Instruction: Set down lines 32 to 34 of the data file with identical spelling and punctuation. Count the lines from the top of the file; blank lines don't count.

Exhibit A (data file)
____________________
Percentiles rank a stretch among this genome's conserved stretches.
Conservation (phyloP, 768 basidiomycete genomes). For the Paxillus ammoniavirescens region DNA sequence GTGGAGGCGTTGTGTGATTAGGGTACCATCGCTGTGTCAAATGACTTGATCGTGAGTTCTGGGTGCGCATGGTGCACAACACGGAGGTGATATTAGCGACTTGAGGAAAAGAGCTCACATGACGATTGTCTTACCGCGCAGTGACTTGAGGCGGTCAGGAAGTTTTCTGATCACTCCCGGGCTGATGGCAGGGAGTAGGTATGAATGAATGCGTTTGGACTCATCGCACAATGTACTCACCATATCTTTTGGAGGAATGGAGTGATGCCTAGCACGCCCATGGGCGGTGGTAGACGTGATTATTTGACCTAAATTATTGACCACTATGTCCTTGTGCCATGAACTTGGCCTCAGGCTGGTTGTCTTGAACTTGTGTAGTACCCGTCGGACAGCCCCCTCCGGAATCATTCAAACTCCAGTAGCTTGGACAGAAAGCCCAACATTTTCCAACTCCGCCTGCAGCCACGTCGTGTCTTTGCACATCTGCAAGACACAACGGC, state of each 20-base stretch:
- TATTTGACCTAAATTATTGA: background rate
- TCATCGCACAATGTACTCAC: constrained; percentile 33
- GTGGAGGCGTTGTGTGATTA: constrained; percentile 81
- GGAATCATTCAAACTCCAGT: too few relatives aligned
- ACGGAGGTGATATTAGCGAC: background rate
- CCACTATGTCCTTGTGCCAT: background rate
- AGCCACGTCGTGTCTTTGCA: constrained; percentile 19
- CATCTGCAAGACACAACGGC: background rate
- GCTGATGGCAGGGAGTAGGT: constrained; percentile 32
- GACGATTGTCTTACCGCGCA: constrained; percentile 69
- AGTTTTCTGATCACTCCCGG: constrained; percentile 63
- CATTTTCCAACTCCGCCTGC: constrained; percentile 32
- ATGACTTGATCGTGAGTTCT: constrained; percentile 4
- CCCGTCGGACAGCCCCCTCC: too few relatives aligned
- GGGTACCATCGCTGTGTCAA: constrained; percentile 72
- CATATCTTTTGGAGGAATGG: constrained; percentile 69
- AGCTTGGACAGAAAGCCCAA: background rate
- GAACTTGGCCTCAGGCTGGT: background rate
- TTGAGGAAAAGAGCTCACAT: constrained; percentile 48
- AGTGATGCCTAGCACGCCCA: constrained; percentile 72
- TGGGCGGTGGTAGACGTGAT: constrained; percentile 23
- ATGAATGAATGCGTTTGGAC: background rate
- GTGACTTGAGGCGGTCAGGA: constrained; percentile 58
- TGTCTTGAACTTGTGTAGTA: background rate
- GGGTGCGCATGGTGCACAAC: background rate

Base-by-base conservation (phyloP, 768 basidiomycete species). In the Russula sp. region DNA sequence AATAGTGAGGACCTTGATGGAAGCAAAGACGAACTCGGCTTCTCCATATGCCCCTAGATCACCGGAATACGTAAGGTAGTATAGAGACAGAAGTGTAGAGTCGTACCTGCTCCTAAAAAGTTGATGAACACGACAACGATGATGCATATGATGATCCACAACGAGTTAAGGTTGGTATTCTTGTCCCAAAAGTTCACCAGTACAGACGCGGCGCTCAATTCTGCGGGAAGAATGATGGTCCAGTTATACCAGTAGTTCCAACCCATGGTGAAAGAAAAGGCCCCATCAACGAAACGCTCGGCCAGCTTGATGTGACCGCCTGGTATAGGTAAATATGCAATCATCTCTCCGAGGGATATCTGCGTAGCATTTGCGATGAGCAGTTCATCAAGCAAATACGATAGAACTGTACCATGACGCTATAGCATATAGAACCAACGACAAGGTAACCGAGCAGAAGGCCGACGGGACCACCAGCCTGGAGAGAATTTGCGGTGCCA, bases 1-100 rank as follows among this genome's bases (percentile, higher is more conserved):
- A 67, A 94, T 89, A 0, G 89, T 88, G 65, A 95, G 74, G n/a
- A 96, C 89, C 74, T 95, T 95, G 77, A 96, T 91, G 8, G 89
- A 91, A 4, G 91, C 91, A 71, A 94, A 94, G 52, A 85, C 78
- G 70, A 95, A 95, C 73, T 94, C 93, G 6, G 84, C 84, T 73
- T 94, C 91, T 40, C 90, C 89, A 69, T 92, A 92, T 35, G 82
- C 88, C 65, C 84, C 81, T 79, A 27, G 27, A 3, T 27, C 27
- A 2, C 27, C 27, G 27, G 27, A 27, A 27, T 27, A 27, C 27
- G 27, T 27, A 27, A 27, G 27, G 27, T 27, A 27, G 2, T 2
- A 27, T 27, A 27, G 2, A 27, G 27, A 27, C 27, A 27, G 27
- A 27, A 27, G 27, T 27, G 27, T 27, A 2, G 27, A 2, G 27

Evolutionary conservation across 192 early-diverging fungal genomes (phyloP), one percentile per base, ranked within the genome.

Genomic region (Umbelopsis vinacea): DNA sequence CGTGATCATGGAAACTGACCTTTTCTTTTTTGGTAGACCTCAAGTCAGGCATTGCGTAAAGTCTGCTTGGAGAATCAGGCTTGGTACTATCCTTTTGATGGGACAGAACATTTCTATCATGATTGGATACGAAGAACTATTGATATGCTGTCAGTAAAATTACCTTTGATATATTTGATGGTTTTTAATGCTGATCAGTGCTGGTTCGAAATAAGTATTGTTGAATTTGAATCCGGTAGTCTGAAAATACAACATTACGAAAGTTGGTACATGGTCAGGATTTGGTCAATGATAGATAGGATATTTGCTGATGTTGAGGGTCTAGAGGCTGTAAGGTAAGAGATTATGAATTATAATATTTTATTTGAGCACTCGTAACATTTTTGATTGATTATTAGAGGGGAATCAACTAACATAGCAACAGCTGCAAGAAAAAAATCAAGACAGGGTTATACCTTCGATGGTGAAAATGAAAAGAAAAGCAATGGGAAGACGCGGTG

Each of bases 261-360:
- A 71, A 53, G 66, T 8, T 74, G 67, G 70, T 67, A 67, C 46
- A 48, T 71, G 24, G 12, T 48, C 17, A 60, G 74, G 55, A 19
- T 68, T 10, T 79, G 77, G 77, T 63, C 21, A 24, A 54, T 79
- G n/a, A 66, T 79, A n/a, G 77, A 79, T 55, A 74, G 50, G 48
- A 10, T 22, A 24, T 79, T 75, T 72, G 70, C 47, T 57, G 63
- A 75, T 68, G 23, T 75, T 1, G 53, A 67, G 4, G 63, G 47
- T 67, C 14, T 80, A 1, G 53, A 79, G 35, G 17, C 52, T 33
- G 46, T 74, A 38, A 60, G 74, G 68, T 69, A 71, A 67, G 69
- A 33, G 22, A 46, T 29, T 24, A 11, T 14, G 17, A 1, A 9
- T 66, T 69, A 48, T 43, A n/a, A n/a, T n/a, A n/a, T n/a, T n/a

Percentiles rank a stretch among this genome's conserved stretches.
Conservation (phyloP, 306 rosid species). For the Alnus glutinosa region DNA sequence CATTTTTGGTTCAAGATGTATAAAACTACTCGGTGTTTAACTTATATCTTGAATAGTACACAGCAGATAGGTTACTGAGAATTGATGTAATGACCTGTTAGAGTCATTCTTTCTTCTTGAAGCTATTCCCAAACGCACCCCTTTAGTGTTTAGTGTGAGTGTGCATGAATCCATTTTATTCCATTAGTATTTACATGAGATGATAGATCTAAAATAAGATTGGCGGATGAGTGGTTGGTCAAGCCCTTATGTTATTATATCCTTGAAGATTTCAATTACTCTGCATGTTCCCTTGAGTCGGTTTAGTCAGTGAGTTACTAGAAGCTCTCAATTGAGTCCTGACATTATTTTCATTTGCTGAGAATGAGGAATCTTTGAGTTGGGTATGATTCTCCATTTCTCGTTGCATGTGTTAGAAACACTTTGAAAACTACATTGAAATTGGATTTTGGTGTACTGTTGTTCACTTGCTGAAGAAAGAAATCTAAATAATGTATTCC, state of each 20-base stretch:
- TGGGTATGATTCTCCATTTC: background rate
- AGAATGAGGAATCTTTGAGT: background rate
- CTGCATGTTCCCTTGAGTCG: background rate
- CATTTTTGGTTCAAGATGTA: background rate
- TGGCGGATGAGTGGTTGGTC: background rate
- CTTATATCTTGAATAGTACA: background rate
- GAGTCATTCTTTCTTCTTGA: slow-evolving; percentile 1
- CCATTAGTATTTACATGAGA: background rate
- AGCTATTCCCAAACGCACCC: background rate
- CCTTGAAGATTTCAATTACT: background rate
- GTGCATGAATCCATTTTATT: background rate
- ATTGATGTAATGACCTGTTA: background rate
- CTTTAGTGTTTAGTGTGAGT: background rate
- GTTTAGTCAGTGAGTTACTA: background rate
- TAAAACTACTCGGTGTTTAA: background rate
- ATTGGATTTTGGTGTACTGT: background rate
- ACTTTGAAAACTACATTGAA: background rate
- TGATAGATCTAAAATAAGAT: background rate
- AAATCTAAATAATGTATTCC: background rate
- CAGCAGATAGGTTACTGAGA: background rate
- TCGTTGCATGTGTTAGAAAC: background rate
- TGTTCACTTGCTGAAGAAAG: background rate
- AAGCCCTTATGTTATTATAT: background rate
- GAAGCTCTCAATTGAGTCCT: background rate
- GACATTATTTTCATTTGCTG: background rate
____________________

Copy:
- G 70, A 95, A 95, C 73, T 94, C 93, G 6, G 84, C 84, T 73
- T 94, C 91, T 40, C 90, C 89, A 69, T 92, A 92, T 35, G 82
- C 88, C 65, C 84, C 81, T 79, A 27, G 27, A 3, T 27, C 27